Our aftershow journey was something of an epic. In fact I'm sure we could have comfortably got up to the space station with less upheaval. At Houston airport, our 'Air 360' plane was waiting to take us on a long flight into Mexico. Our destination was, I knew, about an hour from Cancun, but having no clue where Cancun is, this wasn't a great deal of help. I'd slept on the plane so felt pretty groggy when we got off at the Mexican airport and piled into vans for a long drive, during which I slept again. Consequently, I was really out of it when we got to our destination, feeling a little sick and more than anything else in the world just wanting a room key and a bed. We turned off the main road and appeared to be driving through dense jungle at dead of night (4am now, maybe?) arriving at a large smart modern building that was apparently our hotel. Getting out of the van we were greeted by short men in uniform proffering not room keys but trays of cocktails. Apparently, getting to our rooms involved the use of maps and jungle golf carts, and being so many of us, this might take time.
Head reeling, I was taken with the others to a poolside outdoor restaurant surrounded by waterfalls, flaming torches, swaying plalm trees and swamp flora. An extensive buffet was laid out consisting partly of Mexican dishes and partly of breakfast, again with many waitstaff on hand proffering exotic beverages of all hues. It may not surprise you to learn that by this time I was desperately struggling to keep a grip on reality. The last conscious memory I had was of being in the Apollo 11 control room and now it seemed I'd been teleported to Jurassic Park.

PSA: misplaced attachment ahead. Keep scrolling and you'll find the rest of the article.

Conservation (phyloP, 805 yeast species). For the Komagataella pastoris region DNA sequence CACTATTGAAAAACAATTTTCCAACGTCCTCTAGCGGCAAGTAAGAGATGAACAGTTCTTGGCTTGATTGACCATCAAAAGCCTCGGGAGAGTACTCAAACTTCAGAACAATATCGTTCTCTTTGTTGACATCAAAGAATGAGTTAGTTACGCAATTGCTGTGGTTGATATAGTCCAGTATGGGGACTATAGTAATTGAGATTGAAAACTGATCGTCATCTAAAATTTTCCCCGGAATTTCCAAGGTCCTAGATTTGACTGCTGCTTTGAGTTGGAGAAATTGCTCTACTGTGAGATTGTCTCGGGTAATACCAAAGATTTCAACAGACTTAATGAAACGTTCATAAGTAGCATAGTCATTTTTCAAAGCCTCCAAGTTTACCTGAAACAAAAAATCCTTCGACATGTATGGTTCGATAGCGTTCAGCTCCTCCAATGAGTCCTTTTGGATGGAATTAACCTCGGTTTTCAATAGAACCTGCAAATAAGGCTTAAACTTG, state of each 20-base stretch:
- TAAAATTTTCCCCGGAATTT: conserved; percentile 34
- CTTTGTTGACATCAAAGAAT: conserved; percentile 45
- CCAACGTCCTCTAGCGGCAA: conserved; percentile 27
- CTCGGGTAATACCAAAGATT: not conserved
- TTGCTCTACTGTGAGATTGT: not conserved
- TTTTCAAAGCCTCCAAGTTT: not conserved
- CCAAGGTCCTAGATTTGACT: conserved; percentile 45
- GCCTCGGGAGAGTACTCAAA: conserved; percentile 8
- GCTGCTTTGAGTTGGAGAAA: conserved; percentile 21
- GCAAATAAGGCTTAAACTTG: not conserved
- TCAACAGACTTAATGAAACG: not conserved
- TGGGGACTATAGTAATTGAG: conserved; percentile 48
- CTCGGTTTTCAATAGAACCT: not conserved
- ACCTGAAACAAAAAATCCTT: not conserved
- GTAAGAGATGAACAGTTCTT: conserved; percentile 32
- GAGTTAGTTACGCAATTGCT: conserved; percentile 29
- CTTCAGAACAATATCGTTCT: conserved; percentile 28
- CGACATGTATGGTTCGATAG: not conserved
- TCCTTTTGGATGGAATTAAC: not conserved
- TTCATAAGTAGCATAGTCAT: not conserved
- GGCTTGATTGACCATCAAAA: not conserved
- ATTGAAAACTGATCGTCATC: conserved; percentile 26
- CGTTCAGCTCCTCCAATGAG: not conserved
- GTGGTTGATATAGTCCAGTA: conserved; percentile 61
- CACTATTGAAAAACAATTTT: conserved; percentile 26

I couldn't face eating, but wrapped up a couple of smoked salmon and cream cheese bagels to take with me in case of emergency. Finally, my golf cart arrived and took me through the jungle to what seemed to be a stone bungalow. Entering and finding a light switch, I was startled to find myself in a very pleasant looking residence. I didn't have the energy to explore fully but in my quest to find a bed it became clear that I had a lot of room. A lot of rooms, in fact. As I finally drifted off to sleep, all I could think was 'if this is my room, what the hell does Bono's room look like...'